Kathy and Mark go rock climbing • September 28 - October 12, 2009

With the summer guiding season ended, and in search for warmer weather, we decided to take a wee bit of a vacation. Back in our younger years, the after-season road trip was a classic tradition. Perhaps trying to relive our youth, we packed up the car and headed south. Still car-camping after all these years... (Though a couple days into it we did buy a small table and some proper Quechua folding chairs. And before our next such outing, we promised ourselves to purchase a decent sized walk-in camping tent.)

We first visited les Calanques way back in the autumn of 1980. This is France's miniaturized, but still beautiful answer to Norway's fiords. Nearly 30 years ago we spent several days camped out on the beach, alternately climbing, skinny-dipping, basking in the sun and drinking very cheap wine. Perhaps it was the wine, but on our return, we were amazed and how little we remembered.

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The Calanques lie on a contorted piece of Mediterranean coastline between the wonderful little town of Cassis (seen here), and the not-so-quaint city of Marseille. We stayed in the "les Cigales" campground in Cassis. Genial!


One of the many outdoor eateries that line the back streets of Cassis. The fixed-price 28 Euro menu includes Fleur de Courgette Farcie, Ravioli d'Homard (lobster) and Panne Cotta for desert. Yum!


A typical view in the Calanques. This is the Calanque Port Pin, not far from Cassis.


For our first climb, we did a classic, waterline traverse, the Traversée du Bec par le Bord de Mer et Arête de l'Extrême Bec. In this photo we have finished the traverse part and are about to start the Arête.


The route passes by the amazing grotte du Capelan.


One of the harder crack pitches, only meters above the sea.


The last bit of easy walking before the Arête.


Nearby we also did a very fun, and amazingly easy route called the Dièdre Guem. Only 4 pitches long and rated about 5.4 (4b), this route had some of the most frictious rock we have ever seen.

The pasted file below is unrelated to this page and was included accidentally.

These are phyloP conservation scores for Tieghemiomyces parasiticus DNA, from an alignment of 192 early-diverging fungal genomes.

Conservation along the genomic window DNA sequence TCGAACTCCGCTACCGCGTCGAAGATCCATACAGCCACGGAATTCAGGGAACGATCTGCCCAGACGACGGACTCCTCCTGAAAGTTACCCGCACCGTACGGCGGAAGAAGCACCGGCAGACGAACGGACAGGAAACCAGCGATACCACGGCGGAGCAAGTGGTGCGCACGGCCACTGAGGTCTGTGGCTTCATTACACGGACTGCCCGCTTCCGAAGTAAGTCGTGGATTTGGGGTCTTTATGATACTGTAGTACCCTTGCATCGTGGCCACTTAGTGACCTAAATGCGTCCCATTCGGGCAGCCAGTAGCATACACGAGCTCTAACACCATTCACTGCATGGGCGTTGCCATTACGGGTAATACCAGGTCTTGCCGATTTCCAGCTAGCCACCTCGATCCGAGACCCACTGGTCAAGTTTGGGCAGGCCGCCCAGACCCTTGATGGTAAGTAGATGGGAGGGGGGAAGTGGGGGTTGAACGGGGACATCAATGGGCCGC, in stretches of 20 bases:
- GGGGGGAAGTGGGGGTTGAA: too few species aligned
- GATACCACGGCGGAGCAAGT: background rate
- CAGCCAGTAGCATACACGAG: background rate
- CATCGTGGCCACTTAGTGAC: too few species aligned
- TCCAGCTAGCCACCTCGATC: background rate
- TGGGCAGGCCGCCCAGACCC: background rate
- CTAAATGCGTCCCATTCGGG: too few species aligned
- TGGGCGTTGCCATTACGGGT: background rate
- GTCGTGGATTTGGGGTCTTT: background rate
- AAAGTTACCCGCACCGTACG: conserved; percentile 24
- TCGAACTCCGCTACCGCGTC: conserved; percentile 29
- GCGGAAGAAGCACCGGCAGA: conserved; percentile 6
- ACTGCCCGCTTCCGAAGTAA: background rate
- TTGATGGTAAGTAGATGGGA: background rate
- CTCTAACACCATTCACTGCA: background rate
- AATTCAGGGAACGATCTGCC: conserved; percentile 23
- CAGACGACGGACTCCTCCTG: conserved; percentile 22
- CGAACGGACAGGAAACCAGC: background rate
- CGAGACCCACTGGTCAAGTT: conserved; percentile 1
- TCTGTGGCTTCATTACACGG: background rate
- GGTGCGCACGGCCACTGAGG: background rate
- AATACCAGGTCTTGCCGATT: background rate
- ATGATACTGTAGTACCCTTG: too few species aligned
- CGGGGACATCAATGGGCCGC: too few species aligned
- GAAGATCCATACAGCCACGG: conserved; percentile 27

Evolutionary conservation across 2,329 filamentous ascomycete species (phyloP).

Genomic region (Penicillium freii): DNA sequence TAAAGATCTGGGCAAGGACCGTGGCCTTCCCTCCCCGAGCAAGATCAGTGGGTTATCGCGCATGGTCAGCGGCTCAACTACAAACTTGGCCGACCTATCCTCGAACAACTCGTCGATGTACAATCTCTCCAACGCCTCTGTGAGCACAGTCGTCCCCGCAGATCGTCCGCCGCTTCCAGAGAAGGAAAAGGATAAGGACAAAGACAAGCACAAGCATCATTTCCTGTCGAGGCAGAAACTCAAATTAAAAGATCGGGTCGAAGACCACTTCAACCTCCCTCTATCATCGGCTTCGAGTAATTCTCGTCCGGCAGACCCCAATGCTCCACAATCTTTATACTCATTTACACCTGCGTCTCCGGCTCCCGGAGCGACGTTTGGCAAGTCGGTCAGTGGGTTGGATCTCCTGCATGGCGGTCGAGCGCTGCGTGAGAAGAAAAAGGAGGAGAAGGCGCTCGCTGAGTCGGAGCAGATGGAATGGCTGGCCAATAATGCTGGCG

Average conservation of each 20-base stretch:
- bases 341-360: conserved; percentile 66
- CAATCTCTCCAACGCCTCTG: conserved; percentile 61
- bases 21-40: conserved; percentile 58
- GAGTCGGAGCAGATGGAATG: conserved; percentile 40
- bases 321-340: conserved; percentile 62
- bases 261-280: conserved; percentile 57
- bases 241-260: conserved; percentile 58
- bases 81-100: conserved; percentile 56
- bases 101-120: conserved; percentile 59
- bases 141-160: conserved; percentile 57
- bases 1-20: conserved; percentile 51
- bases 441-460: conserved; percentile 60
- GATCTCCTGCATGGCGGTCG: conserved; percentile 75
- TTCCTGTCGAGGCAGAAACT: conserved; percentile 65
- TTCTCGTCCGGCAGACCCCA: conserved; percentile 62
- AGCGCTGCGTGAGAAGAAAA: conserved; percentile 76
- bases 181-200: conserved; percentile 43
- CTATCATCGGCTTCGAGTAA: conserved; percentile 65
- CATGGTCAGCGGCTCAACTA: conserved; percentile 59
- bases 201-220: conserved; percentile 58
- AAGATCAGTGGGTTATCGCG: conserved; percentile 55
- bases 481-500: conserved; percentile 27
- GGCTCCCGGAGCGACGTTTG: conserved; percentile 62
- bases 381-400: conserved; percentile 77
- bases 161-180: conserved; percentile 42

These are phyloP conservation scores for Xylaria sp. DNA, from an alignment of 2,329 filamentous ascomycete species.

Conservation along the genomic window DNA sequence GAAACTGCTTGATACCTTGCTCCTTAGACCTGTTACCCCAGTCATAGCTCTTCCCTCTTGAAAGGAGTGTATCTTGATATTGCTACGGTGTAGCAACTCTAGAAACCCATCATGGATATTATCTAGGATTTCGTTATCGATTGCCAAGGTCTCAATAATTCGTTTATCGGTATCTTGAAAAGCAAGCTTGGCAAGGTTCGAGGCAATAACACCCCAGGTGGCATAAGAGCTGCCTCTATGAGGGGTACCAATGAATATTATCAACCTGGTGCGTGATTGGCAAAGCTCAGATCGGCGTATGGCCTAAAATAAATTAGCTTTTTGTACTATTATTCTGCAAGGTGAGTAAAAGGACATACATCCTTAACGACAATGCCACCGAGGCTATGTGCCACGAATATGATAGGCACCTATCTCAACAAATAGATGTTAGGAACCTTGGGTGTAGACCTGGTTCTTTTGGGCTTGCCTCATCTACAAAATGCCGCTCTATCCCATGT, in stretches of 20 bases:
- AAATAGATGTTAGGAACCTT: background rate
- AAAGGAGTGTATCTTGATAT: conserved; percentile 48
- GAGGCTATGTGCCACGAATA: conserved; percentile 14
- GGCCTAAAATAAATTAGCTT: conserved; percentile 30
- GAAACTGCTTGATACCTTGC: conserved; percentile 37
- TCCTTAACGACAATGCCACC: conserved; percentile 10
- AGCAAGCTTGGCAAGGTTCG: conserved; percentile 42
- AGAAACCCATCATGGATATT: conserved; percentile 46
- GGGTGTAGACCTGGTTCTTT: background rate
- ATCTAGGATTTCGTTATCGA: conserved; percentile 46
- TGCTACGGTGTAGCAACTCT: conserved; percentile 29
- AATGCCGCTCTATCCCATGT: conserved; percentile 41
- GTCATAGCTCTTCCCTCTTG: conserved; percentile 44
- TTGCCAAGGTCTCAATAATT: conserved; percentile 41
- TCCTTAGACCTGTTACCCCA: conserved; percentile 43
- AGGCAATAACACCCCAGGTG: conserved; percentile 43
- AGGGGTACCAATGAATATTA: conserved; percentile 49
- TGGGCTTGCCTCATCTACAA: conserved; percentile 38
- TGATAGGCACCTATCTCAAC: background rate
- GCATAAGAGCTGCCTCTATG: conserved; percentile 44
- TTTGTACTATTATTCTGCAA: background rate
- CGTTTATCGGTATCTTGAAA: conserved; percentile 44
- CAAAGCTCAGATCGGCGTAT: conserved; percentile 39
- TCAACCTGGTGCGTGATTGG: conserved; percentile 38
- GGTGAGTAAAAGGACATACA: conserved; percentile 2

The classic last pitch of Dièdre Guem.


On another "adventure" climb (or more accurately, a traverse), this one is the Traversée Ramond.


This route finishes with a wonderful last few airy but easy moves above the deep blue sea.


Here is the famous Calanque d'en Vau. Countless classic routes on limestone pillars and faces. Unfortunately, it has been loved almost to death, and many of the routes are quite polished. Back in 1980 we were dropped off here by a boat, with a couple pack-loads of climbing gear and groceries. We'd hide our camping kit in a cave during the day.


This was a busy weekend at En Vau.


There are also many inland routes of a more traditional sport climbing nature. Here Kathy is on a route at Colline de Lun, near Sormiou.


Time for something completely different. We rented an unsinkable kayak and made an epic journey from Calanque de Port Miou all the way over to Calanque Morgiou, along the way exploring several amazing grottos and tunnels.


Lunch at Morgiou. Fortifying ourselves before the long paddle back to Cassis.


After giving our paddle-weary arms a rest we did a couple more very fun routes on the east face of the Bec de Sormiou.


The view of Cassis from the impressive cliff of Cap Canaille.


Eventually we had to say goodbye to the Mediterranean and head inland.


With a few days left, we decided to visit the small village and rock climbing cliffs of Orpierre.


The old town of Orpierre. Very narrow winding streets, arched passages and entry ways.... This is one of those remote French villages that have nearly died, as inhabitants fled to the urban centers. Fortunately, Orpierre has been rejuvenated and, arguably "saved" by the influx of hundreds of climbers.


A few of the limestone cliffs of Orpierre. Though the rock looks a bit scruffy, it is studded with both holds and bolts. There are hundreds of routes here, nearly all of the well-bolted, and many in the easier grades.


Kathy on an Orpierre classic, "Brazil". Eight pitches up to 5.10a (6a) on a sunny south face.


On another route, the big traverse on Le Maître de la Danse, much easier than it looks.


Autumn colors.


Another route we did, Merci Madame de Maire, about 5 pitches with a couple 5.10a (6a) in the lower part. All very well protected.


And finally, it is time to head home and start packing for our upcoming trip to Nepal. Early morning sun lights up the village of Lagrand, as we start our drive homeward.